“Good Kid” a Great Choice For Sun God


If you’ve been anywhere near social media this week, you probably already know that there’s an overwhelmingly positive response to this year’s Sun God Festival lineup. The Guardian agrees: A.S. Concerts and Events got it right this year. Up-and-coming rapper Kendrick Lamar will be headlining the main stage, with Porter Robinson at the dance stage. There will also be a second lineup release at the end of April that should be a promising addition to this already stellar lineup.

In years past, Sun God lineups have been filled with two kinds of artists: the unknown and the too known. Examples of the “too well-known” include Silversun Pickups and Big Sean. Everyone knew that one song “Lazy Eye,” but no one really cared to hear an emo anthem after a long day of inebriation. Most students were laying on the grass rather than dancing, and that isn’t the kind of response a headliner should get. Examples of the unknown are, well, unknown. Why have we spent money on previous Sun God artists who are past their prime (Jimmy Eat World) or have no foreseeable prime whatsoever (Yacek)?

The budget for the festival always stays the same: $530,000 (with a $20,000 contingency). Approximately $180,000 was spent on talent this year, while the remainder of the money goes toward other festival essentials (security, stages, lights, etc.). This is a very large number, and upon an initial glance, it might seem like cause for concern. The budget has remained consistent for a number of years in order to produce and maintain the quality tradition that UCSD students look forward to most. Fees and student opposition often go hand in hand, but the general consensus on campus seems to be that students support this expensive yet important tradition that serves almost as an initiation for freshmen each year.

ASCE did not disclose exactly how much it cost them to get Lamar to perform on the coveted RIMAC stage, but frankly, we couldn’t care less. Their choice of artist is the perfect combination of fresh and popular. His first major label debut album, “good kid, m.A.A.d city,” received widespread attention when his two songs, “Swimming Pools (Drank)” and “Poetic Justice,” made the Top 40 charts, but it’s the narrative of the album that draws listeners in by the fire to hear more.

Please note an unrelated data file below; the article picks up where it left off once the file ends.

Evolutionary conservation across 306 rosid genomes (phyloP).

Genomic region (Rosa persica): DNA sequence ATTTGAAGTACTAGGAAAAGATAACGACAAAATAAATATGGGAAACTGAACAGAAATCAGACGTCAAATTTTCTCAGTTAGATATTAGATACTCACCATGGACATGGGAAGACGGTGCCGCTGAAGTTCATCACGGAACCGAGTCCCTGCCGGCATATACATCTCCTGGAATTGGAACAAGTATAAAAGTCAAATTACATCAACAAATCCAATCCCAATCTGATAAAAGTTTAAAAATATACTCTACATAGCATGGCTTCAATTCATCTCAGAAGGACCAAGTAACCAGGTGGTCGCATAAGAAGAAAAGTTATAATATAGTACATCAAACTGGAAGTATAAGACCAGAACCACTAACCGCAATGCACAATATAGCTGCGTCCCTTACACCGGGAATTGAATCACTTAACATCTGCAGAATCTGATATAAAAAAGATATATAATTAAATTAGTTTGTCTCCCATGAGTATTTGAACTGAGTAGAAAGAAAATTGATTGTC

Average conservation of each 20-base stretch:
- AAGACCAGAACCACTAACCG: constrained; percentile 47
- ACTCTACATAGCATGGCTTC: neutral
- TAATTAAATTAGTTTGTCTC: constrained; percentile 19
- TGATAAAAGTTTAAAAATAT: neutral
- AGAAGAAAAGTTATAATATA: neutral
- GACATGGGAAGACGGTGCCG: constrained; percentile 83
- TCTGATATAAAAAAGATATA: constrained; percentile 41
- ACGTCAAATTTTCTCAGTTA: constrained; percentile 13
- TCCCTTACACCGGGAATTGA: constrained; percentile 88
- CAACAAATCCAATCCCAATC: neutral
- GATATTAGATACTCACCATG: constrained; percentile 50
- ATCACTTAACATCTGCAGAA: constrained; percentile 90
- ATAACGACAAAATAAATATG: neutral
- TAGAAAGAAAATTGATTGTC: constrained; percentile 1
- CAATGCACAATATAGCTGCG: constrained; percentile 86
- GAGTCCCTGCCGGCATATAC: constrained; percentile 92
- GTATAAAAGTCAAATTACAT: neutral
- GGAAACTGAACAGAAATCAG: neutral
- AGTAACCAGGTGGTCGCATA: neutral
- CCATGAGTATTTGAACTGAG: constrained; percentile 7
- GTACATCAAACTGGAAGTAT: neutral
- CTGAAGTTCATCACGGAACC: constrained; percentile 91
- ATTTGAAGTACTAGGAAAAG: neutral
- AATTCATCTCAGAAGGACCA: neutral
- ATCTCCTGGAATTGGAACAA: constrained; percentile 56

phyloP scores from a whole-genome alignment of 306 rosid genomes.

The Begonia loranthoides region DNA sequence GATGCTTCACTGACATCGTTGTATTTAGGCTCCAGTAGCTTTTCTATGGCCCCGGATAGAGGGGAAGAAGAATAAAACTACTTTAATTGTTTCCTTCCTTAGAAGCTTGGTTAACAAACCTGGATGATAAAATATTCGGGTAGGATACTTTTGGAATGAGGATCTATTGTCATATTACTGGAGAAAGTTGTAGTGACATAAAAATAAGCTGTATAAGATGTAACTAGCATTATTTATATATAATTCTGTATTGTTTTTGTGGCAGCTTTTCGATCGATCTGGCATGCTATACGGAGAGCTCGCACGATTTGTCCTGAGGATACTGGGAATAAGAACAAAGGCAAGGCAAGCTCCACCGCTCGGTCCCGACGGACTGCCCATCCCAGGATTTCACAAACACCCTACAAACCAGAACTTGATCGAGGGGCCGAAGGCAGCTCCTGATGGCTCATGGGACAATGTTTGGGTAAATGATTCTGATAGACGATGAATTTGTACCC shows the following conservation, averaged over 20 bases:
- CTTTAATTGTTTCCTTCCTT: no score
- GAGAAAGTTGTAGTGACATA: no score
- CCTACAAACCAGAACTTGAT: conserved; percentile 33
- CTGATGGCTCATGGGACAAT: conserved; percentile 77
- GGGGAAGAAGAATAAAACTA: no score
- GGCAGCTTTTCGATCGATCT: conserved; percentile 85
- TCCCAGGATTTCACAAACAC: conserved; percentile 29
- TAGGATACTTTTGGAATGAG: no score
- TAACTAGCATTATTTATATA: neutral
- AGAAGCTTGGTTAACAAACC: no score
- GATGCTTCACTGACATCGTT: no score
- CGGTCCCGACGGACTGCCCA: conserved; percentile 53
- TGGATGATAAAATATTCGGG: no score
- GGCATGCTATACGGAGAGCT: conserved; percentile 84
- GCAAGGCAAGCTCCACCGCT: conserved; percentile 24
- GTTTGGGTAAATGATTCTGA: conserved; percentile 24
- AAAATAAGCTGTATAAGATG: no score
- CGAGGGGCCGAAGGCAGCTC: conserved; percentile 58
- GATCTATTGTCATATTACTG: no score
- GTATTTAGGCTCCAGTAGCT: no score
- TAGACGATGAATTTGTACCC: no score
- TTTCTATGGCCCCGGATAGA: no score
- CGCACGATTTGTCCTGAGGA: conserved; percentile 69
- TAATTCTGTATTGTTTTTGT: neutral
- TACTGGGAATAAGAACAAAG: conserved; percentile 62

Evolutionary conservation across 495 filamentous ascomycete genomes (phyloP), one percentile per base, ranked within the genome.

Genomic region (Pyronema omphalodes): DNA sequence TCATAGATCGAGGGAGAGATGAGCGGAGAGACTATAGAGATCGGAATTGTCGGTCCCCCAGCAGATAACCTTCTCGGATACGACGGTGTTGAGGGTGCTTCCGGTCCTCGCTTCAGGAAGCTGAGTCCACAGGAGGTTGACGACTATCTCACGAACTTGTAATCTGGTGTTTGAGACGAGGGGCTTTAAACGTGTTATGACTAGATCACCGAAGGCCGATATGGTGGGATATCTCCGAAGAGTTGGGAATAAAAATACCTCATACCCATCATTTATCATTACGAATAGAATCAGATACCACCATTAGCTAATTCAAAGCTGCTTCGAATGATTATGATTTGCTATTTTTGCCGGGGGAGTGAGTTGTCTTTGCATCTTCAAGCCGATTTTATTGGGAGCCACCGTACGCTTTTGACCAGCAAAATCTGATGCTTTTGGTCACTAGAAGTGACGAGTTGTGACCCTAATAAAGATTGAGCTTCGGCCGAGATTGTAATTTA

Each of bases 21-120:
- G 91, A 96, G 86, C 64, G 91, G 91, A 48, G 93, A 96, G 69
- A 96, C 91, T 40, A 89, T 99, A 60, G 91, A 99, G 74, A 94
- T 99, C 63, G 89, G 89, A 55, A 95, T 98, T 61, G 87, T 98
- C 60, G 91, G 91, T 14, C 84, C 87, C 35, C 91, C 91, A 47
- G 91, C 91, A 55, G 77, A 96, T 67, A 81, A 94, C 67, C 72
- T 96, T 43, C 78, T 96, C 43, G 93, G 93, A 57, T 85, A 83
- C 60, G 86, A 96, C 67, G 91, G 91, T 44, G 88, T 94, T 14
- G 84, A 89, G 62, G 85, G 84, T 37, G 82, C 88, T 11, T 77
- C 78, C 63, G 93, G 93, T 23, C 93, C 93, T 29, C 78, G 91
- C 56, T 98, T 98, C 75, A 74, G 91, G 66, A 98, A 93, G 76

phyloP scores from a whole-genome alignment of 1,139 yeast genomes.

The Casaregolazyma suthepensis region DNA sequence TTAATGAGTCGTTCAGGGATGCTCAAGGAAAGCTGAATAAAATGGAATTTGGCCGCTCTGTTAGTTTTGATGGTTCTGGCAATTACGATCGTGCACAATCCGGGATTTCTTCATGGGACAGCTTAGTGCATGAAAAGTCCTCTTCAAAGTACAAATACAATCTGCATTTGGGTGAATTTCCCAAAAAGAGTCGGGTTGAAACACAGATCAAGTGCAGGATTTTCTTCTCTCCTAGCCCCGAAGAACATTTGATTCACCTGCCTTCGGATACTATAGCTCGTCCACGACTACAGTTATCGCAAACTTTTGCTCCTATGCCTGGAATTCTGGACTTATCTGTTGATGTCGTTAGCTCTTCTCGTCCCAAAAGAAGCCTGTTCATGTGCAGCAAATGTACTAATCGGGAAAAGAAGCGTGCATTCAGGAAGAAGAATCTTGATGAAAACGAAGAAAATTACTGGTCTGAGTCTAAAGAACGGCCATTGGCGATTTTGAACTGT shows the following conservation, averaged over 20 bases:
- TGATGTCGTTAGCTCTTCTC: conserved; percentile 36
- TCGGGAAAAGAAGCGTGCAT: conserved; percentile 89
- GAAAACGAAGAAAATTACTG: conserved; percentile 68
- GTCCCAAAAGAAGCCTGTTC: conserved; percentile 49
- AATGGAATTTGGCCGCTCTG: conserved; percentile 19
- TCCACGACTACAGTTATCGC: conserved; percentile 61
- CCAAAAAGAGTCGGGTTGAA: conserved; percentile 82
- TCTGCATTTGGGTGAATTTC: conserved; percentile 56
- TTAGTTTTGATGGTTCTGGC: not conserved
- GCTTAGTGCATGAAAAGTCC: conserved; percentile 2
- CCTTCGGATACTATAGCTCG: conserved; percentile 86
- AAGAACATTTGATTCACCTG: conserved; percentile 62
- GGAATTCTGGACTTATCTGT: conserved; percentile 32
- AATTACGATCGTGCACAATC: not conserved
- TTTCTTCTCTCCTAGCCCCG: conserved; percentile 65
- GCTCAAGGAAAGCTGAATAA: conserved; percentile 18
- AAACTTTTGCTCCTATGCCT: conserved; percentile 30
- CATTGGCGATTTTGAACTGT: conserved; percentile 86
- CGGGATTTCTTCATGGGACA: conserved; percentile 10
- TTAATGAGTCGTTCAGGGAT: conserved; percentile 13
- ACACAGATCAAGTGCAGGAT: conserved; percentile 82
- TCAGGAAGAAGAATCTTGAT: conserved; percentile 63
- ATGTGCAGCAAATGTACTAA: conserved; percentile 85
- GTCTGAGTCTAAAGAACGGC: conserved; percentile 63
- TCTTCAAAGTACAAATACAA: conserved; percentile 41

ASCE deserves credit for the thematic choice in up-and-coming artists. In recent years, Tritons have gotten to see Macklemore and Ryan Lewis, Wiz Khalifa and Drake all before they really made it big. Lamar falls in line with this trend, and the student population seems to be far more enthusiastic about this year’s headliner than those of years past, despite the presence of lesser-known supporting acts. The primary factor behind the success of this lineup seems to be the student survey that ASCE sent out earlier this year. With around 2,000 student responses submitted, ASCE was able to get an adequate sample that showed that UCSD students want to see a Top 40 artist performing on any Triton’s favorite day of the year. As much as we appreciate indie music at the Guardian, we know that it’s dirty radio rap without the censors that pairs well with being wasted, not Wilco.

It’s unfortunate that guest ticket prices have risen by $5 this year, but the increase was implemented by the UCSD Box Office, not by ASCE. This won’t to stop anyone from buying $65 guest tickets, and if anything, the extra $5 is worth being able to purchase tickets online instead of waiting in the endless lines at Price Center, as we all did in earlier years.

With Tyler the Creator playing at Porter’s Pub this coming Sunday and Armin van Buuren at RIMAC in May, this is already a great quarter for live music, and the Sun God lineup is that extra push that we need to finish off the year.